Aggressive behaviour, while the car is stationary, would be very concerning, a danger to the public and leave you in breach of the Dangerous Dogs Act.  We would strongly recommend seeking the help of a behaviourist if your dog behaves in this manner.

The following strategies may help to stop your dog barking in the car:

Use a Crate

Firstly, if you don’t use a crash tested dog crate in your vehicle, please get one in order to protect your dog, yourself and your family in the event of an accident. Read more about the importance of using a crate here.  Crate training is an important strategy, even if your dog doesn’t use a crate in any other situation. If your dog is trained to settle in a crate indoors, they’re much more likely to settle in a crate in the car.

Cover the crate with a sheet or blanket

Covering the crate takes away most of the scary, exciting, or otherwise, triggers so that your dog is unable to see them. This will enable him to relax and settle much more easily. It has the added advantage of keeping the sun off the dog while travelling which can also help them to enjoy travelling and lower everyone’s stress levels.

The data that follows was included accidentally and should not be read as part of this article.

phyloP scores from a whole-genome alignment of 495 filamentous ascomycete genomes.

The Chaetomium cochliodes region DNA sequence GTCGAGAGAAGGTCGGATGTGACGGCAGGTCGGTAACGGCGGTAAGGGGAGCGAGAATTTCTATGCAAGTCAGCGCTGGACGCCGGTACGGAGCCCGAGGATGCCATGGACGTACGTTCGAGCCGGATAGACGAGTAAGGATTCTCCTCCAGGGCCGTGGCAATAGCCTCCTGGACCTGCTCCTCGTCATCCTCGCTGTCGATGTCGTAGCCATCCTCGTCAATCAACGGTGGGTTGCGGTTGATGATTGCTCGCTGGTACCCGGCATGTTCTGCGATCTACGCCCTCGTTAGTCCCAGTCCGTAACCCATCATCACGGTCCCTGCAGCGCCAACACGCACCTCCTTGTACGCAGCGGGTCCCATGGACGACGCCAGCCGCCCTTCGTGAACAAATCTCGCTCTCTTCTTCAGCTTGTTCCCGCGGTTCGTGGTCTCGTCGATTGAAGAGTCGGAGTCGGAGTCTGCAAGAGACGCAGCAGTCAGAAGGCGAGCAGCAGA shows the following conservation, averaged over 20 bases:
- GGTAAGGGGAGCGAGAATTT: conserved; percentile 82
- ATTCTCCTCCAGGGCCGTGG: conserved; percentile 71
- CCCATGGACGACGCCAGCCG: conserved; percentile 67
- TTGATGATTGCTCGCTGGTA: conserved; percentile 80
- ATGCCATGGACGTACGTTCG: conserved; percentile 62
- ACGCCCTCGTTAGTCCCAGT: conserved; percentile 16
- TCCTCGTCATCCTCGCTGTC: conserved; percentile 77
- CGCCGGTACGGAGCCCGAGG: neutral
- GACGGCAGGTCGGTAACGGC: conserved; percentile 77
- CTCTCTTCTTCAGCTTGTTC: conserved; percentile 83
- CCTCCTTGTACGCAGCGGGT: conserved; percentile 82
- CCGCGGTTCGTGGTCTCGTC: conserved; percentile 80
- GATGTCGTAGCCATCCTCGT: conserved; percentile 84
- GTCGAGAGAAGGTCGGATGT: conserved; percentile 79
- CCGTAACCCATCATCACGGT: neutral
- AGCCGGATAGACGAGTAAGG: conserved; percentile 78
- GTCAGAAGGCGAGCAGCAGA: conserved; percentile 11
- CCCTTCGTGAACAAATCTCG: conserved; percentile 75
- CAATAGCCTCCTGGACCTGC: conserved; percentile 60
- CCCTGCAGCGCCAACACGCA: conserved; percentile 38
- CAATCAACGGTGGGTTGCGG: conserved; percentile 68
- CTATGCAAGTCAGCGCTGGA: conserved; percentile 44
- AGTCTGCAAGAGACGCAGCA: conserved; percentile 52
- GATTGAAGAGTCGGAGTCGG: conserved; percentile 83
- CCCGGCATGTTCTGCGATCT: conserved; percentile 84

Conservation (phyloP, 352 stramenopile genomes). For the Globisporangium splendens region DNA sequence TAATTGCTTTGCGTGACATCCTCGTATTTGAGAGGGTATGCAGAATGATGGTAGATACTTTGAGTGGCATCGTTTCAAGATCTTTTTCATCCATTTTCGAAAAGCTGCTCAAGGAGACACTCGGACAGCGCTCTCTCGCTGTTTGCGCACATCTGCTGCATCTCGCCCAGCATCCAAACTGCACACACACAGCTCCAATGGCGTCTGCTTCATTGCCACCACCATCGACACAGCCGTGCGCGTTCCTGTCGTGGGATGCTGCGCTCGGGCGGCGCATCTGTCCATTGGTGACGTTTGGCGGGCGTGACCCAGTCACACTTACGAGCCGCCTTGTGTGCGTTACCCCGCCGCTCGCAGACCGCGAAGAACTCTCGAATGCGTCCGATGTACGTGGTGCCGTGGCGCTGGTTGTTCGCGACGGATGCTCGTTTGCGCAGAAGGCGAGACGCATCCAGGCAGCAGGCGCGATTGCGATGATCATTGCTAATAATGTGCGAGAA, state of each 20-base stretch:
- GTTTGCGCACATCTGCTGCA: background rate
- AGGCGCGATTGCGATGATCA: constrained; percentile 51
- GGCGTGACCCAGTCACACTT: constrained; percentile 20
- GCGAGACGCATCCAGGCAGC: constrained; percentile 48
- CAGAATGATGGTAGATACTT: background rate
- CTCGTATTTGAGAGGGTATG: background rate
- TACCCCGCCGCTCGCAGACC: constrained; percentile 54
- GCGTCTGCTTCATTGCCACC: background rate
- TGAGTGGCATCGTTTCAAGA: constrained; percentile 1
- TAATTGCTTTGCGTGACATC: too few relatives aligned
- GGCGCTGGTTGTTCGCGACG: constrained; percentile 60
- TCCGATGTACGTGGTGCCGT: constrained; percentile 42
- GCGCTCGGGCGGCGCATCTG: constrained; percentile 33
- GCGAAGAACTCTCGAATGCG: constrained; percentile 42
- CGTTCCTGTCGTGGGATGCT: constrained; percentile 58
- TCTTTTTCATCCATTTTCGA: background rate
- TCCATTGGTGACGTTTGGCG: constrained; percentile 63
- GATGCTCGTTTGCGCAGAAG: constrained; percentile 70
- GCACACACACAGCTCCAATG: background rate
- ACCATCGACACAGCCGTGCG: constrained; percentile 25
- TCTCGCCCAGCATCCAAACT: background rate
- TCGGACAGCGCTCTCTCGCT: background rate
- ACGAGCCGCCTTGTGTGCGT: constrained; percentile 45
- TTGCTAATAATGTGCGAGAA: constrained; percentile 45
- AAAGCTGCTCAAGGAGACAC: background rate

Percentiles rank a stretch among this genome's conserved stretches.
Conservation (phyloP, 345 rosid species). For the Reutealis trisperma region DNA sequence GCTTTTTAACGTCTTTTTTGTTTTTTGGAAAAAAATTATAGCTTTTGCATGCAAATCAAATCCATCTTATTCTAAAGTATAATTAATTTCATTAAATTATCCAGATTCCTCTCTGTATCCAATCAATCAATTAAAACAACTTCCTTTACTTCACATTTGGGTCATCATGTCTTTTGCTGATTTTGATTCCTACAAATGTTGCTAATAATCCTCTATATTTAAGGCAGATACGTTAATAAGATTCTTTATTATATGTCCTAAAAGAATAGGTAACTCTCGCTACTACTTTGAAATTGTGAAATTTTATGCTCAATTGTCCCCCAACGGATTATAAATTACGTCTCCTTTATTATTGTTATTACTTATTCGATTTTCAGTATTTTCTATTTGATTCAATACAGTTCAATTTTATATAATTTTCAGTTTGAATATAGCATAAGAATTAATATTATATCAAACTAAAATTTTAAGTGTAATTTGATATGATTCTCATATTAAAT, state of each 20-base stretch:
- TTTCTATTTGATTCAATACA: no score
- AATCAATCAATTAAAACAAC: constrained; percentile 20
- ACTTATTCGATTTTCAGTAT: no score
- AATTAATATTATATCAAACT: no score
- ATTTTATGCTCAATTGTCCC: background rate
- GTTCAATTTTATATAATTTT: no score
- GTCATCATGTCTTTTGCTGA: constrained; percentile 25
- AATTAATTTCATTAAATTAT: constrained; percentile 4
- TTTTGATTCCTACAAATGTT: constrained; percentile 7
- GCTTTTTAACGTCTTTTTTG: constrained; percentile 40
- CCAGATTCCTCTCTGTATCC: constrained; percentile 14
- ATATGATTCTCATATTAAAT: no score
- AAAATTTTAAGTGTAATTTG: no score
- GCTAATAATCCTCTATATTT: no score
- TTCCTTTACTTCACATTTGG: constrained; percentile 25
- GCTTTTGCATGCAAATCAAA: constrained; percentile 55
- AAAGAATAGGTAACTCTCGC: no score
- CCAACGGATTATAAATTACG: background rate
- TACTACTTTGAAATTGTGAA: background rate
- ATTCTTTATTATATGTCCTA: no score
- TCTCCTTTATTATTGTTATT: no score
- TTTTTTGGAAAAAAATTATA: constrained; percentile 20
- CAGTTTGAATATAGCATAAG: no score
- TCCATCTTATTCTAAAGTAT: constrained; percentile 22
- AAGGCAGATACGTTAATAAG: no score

Train Them to Settle with Treats

This should only be done when you’re stationary, or when you have a passenger to dispense the treats. Watch your dog closely so that you can try to anticipate what’s triggering the barking (passers-by getting too close, bicycles, other dogs?). This will help you quickly distract your dog with a small treat before they start barking. Over time, this will persuade them that the appearance of the trigger means that they will get a treat, both distracting them from the barking and creating a positive association with the subject. Over time, often a very short time, the dog learns that barking just isn’t needed.